In my last post I wrote that cars cost twice as much as most people think they do, and encouraged people to think twice before buying one.
The most interesting response came from a reader named Robert West, who wrote: “Some people are way too active to adopt a no-vehicle lifestyle, no matter the cost.” He pointed out that people use cars to go camping, boating, skiing, snowmobiling, and to visit Maine’s many attractions, including state parks and museums.
It’s a valid point. But it isn’t necessarily true. You can live an active lifestyle without owning a car. In fact, sometimes owning a car can get in the way of living the active life you want.
Let’s take those two points one at a time.
As regular readers of this blog know, I own a sailboat, a Cape Dory 25 that comfortably sleeps two adults and can carry as many as four passengers plus the captain. I keep it in Hampden during the winter and Rockland during the summer. I live in Bangor, and in the summer months I frequently take the inexpensive and convenient Concord Coach bus down to Rockland to go sailing. On this boat, I’ve visited Acadia National Park on Isle Au Haut, Grand Manan Island in Canada, and numerous getaways on Maine’s fabulous coast. I’ve anchored in secluded coves and visited popular tourist towns.
Sometimes I’ll invite people to go sailing. The price is a ride to Rockland and a six-pack of beer for the skipper, which most of my friends consider eminently worth it for a day on the water. We don’t all need cars to get there.
In the winter, I like to cross-country ski. I can take my skis on the Community Connector bus and explore the trails near the University of Maine and in the Bangor City Forest.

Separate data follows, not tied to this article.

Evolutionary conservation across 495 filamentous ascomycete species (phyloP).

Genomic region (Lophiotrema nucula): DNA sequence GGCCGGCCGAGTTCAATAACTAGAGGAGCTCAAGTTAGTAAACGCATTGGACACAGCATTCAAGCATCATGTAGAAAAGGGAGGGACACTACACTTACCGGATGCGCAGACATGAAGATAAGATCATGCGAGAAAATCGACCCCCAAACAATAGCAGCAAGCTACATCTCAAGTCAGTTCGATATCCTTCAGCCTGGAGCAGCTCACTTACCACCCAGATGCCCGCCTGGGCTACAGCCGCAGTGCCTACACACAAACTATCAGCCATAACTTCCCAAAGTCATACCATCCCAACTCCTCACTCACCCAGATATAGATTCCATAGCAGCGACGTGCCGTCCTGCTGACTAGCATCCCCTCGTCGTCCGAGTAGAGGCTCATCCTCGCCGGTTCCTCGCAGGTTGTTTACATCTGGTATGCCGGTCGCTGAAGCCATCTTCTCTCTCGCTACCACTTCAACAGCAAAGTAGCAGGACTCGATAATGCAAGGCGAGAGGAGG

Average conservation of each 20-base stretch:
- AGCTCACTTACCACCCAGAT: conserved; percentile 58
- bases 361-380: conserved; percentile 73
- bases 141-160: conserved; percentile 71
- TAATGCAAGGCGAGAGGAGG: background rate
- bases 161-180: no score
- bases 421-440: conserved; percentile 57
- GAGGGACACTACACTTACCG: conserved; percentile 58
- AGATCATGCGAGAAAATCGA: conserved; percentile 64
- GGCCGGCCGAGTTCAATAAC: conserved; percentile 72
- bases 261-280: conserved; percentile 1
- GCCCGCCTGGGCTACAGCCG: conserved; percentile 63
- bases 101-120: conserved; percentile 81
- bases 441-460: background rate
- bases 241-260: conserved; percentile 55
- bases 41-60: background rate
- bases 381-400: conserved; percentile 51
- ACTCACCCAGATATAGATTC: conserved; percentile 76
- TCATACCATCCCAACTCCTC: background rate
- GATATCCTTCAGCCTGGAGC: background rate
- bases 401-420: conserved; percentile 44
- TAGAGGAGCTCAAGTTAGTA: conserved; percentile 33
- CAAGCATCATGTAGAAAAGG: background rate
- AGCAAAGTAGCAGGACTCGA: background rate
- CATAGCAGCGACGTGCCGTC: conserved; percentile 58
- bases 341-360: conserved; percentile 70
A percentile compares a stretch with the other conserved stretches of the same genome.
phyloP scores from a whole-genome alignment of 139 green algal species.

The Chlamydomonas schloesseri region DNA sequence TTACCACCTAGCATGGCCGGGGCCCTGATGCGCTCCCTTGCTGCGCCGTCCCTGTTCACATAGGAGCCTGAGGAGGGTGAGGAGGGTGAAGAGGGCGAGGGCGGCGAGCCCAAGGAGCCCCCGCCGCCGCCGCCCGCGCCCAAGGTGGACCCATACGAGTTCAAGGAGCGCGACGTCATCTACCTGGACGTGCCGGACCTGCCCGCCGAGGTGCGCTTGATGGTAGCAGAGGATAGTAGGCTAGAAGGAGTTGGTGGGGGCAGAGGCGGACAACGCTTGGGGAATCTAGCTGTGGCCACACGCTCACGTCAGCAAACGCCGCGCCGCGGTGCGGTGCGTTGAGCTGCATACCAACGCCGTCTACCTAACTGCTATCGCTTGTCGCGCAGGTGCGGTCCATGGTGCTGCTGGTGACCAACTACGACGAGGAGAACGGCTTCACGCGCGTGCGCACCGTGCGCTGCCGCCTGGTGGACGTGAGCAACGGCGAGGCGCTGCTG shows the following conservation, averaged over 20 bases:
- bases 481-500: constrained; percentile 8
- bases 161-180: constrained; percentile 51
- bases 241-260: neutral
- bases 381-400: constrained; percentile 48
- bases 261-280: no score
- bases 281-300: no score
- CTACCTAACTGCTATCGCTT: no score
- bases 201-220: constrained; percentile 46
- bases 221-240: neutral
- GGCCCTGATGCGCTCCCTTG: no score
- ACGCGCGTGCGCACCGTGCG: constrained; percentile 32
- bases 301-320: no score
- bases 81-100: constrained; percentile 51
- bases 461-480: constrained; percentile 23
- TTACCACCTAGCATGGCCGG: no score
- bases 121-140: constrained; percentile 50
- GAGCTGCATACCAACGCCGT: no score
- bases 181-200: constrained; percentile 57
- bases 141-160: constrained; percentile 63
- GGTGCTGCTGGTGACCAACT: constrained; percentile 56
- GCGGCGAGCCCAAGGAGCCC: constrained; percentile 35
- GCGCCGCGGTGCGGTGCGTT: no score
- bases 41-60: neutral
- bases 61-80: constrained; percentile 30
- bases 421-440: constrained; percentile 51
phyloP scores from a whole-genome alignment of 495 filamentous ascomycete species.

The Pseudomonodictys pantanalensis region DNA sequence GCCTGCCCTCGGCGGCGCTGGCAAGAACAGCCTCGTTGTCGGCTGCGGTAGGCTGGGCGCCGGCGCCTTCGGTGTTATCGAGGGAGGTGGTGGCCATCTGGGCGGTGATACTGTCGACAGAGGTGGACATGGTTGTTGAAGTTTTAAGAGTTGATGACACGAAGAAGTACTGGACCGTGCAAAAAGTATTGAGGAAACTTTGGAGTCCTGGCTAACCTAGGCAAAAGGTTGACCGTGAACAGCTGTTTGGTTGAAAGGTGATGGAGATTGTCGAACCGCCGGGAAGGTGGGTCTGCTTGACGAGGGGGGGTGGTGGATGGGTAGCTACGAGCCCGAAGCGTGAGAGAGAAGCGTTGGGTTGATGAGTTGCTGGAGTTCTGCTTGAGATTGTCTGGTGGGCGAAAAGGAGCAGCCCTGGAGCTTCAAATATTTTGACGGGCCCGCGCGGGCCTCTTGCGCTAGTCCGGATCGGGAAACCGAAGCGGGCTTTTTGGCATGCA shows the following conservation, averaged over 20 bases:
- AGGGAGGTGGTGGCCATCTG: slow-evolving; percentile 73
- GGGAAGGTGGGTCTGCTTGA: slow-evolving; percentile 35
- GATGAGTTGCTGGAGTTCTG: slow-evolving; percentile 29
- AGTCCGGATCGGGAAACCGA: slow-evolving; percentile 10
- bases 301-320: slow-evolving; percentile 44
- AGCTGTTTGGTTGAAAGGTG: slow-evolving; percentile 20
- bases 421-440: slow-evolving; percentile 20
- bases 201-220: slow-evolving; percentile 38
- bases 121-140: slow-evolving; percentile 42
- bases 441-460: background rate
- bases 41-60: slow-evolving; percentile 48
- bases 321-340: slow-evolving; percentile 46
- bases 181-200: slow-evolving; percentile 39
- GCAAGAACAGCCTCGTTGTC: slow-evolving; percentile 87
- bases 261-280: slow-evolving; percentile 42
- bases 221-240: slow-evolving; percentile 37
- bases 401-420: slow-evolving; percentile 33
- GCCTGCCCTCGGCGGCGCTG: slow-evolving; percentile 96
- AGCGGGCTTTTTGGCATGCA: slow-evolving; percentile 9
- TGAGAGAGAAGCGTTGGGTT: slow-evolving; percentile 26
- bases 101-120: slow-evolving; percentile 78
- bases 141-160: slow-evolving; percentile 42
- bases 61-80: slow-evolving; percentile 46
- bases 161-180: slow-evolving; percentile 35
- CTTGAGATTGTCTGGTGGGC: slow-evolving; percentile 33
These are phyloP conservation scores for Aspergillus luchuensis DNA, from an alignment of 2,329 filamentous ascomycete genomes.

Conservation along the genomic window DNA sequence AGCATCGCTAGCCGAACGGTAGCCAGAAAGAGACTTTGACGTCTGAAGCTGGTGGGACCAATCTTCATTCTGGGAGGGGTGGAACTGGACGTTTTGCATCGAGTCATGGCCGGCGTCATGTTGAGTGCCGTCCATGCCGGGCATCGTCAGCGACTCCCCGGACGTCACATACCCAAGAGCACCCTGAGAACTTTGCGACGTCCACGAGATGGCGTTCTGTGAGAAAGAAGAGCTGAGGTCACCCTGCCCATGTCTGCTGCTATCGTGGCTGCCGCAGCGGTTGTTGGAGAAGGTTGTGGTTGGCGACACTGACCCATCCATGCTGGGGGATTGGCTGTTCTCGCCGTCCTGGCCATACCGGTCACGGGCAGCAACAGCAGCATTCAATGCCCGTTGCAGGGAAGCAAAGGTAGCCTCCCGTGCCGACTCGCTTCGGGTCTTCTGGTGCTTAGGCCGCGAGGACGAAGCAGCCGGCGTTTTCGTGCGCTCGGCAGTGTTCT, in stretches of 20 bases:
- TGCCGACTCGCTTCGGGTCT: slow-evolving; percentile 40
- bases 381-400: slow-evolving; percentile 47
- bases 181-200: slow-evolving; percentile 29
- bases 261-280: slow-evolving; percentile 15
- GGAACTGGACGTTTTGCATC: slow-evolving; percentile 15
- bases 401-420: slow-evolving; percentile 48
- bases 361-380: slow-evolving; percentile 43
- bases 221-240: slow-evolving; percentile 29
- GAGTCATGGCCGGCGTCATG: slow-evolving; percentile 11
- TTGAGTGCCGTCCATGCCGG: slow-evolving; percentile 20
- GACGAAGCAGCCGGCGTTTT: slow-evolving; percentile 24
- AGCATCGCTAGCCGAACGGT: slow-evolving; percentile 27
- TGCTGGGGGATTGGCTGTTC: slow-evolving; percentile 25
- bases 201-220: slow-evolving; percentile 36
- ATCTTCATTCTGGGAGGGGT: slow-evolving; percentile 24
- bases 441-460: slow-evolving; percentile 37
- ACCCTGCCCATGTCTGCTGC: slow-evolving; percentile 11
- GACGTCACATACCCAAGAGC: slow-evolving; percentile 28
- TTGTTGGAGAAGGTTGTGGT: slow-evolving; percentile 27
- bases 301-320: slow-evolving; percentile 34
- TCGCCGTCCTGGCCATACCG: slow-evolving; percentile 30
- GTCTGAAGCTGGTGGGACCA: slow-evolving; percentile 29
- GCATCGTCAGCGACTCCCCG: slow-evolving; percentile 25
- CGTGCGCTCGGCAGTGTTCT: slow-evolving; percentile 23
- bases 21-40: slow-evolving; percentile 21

But Mr. West is correct when he states that many Maine adventures require a vehicle. As I’ve said before. I’m not a purist. I drive. I live with a woman who owns a car. We sometimes use it to go to the beach, or to go hiking, or to visit places too far away to bicycle to and not served by public transportation.
The thesis of this blog is not that we should all give up our vehicles, but that we should reduce our mass dependence on them. What has to change is the perception of the car’s role in our lives. The household with four vehicles for four licensed drivers is wasteful and anachronistic. We don’t all need our own vehicles. When I lived alone, I found that I could rent a car to do almost anything I wanted, and that it was much, much cheaper over the course of a year than owning one.
Which brings me to my second point. “There was a time in my life,” Lisa said to me in a recent conversation, “when I couldn’t afford a bicycle, or a canoe or a kayak, because I was spending all my spare money on my car.” I could not afford my boat if I owned a car. This summer I am looking at a $3,000 repair job that has kept me off the water. The last two times we tried to go to the beach, car problems prevented us from getting there. If a boat is a hole in the water into which one pours money, a car is an even larger hole in the ground.
If anything, not owning a car has made me more active. I bicycle places where I used to drive. I have money to spend on adventures that used to go to my vehicle. I walk more. I live in a one-car household with two drivers, and share the cost of gas and the driving when we use the car to go someplace fun. And because I don’t have to work 40 hours a week in the summer to support a vehicle, there is more time to play.
The car industry has done a masterful job of selling the car-for-every-driver lifestyle to us. Commercials showcase the active life, and not the downsides of mass car ownership such as traffic, pollution, accidents, and incivility.
But boats and camps are often sold as time-shares, collectively enjoyed by several owners. Why not cars? We do not each need our own personal chariot to take us anywhere we want, any time we want. Owning a car is not the necessity its advertisers would have us believe.